...Informatics is an emerging discipline that has been defined as the study, invention, and implementation of structures and algorithms to improve communication, understanding and management of medical information. The end objective of biomedical informatics is the coalescing of data, knowledge, and the tools necessary to apply that data and knowledge in the decision-making process, at the time and place that a decision needs to be made. The focus on the structures and algorithms necessary to manipulate the information separates Biomedical Informatics from other medical disciplines where information content is the focus." Aamir M. Zakaria., MD "Medical Informatics Frequently Asked Questions"
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DIMDI - German Institute of Medical Documentation and Information
Publishes official medical classifications and maintains medical terminologies, thesauri, nomenclatures and catalogues, develops and operates database-supported information systems for drugs and medical devices and is responsible for a programme of health technology assessment.
eHealth News EU
A European eHealth News Portal, RSS feeds and news.
Health Informatics FAQ
Answers to various health informatics questions by Professor Vicki Sauter.
Web-based projects to map health information resources in cyberspace to improve retrieval and navigation. Range of pilot projects and evaluation questionnaire.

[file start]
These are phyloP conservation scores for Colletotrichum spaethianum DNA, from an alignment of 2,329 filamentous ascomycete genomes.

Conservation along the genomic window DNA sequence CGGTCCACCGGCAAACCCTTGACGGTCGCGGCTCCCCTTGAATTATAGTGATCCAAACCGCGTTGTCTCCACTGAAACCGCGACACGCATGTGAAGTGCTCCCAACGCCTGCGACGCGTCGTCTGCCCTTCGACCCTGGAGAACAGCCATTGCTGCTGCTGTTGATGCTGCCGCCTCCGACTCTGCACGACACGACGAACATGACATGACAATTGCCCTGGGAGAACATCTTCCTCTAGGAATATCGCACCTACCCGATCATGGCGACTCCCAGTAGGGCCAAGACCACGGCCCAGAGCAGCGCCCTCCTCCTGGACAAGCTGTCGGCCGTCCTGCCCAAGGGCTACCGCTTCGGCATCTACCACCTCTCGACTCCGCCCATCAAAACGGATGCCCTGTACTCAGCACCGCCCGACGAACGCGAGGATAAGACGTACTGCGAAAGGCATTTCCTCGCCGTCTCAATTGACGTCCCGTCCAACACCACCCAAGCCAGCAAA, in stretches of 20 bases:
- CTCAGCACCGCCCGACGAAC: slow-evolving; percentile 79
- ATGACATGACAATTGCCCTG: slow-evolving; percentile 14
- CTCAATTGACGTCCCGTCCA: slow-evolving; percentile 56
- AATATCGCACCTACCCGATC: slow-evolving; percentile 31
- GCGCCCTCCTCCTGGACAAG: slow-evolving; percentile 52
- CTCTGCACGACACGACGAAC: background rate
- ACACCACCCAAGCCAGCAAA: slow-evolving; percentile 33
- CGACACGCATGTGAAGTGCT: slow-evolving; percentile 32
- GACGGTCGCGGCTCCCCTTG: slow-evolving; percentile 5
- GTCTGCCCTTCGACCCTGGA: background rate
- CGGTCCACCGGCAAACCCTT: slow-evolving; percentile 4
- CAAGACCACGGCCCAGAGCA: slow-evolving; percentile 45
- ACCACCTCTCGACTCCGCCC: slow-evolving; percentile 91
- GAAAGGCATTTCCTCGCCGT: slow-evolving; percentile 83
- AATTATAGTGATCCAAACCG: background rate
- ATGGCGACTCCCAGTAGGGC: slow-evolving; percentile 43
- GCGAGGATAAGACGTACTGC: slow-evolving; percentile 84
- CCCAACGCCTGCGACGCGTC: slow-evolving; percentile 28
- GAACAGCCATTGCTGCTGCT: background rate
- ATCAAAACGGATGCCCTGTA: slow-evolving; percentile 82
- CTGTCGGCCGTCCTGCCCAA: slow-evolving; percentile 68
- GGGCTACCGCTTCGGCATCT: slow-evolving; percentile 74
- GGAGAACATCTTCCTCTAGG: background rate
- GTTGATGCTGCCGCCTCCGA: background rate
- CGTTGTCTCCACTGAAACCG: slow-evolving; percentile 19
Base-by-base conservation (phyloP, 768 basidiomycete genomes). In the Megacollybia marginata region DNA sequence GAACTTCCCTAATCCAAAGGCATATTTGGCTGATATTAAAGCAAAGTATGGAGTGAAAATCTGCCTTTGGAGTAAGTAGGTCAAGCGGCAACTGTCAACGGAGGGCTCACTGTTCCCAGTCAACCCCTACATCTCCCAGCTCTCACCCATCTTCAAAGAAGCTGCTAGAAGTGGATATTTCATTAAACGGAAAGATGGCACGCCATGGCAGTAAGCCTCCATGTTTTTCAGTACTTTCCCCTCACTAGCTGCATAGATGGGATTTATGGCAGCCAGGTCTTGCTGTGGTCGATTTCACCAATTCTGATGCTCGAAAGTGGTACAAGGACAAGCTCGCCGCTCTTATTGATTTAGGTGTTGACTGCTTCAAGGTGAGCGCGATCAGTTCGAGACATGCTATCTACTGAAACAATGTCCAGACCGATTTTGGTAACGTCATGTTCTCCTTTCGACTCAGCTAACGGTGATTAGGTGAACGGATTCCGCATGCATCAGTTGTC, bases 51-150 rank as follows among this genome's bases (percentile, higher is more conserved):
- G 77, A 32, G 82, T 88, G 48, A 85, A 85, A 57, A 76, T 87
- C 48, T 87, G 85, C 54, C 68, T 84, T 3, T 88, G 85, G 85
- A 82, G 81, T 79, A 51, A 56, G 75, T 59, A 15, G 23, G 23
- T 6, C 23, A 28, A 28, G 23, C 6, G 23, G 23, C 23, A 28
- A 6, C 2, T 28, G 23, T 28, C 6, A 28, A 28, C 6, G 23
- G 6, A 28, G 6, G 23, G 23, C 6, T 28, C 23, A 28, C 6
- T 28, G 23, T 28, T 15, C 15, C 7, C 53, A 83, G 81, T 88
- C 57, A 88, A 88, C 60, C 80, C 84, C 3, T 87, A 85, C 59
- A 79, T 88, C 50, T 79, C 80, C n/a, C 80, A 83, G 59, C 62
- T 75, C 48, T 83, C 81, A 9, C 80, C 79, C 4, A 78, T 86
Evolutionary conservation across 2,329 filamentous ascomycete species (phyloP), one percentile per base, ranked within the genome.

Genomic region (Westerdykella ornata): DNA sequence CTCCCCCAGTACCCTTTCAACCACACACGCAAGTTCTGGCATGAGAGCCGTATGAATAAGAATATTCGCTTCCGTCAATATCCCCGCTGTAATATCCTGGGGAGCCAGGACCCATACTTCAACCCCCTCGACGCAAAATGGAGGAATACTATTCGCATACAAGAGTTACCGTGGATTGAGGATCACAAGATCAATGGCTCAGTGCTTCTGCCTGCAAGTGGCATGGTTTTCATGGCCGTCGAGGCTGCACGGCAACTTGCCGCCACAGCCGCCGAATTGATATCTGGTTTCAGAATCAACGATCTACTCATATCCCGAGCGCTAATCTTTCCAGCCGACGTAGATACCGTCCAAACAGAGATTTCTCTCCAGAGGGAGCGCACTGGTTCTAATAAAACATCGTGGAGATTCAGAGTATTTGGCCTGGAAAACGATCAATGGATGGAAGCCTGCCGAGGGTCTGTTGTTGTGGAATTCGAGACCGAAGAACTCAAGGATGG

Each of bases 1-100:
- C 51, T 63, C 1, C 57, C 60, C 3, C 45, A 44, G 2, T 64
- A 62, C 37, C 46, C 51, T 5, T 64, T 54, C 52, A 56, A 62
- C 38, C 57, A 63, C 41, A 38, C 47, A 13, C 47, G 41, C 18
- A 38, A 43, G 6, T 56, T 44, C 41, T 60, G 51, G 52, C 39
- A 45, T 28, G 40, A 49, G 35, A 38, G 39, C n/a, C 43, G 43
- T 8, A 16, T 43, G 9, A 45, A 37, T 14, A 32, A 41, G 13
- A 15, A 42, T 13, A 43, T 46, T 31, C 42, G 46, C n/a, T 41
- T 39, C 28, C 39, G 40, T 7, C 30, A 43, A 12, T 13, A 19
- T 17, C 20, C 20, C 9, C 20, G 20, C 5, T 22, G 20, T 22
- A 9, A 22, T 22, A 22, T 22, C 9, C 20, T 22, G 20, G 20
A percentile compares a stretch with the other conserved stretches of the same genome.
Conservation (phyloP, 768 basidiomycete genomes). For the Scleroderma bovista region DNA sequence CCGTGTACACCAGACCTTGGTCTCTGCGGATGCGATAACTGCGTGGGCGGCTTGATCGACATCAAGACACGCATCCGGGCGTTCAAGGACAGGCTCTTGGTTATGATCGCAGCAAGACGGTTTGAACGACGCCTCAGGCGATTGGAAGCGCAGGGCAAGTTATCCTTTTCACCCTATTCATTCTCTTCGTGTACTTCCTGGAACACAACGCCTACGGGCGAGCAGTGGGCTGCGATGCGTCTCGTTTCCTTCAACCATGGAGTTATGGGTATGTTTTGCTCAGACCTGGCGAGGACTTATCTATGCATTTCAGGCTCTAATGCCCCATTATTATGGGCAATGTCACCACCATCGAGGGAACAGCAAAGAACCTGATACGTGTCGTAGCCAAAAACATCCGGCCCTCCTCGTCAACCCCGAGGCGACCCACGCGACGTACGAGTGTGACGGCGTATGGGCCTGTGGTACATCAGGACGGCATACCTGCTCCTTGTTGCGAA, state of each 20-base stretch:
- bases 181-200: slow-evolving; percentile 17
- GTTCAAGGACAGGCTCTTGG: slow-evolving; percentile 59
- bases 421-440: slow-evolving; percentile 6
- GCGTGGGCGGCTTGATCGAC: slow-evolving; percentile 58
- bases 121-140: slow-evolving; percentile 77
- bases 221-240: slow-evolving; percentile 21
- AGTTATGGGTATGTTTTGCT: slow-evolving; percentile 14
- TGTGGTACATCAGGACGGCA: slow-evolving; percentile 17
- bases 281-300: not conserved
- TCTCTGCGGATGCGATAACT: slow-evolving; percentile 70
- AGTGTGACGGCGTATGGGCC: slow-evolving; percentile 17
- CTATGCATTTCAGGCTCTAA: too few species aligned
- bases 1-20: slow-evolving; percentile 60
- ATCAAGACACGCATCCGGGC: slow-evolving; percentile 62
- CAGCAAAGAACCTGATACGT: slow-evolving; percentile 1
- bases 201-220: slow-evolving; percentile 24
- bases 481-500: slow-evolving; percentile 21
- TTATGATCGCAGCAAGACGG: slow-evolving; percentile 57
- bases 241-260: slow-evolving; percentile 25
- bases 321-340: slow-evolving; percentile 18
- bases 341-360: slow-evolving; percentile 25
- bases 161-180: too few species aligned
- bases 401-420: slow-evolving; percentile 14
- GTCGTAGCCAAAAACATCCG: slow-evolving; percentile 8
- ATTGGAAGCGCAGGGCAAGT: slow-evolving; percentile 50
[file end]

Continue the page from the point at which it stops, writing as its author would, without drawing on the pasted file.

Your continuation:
The Medical Algorithms Project
Contains chapters covering all major medical topics. Provides computation, formula, survey, or look-up tables useful in health care.
Wikipedia - Health Informatics
Hyperlinked encyclopedia article about the field including its history, policy initiatives, law and professional journals.
Towards Design Principles for Health Information Systems
Discussion of the semantics of the object of any recording (some view of “reality”) and those of the recording / organising / persisting process itself is distinguished, leading to a number of useful consequences and models. Author: Thomas Beale. [PDF] (March 10, 2003)
The Cornerstones of Medical Informatics
Discusses four areas: structures to represent complex data and knowledge relationships, acquiring and presenting data to lessen overload, managing change to optimize information use and integrating information. Author: Nancy M. Lorenzi in Jnl. Am. Med. Inform. Assoc. (March 01, 2000)
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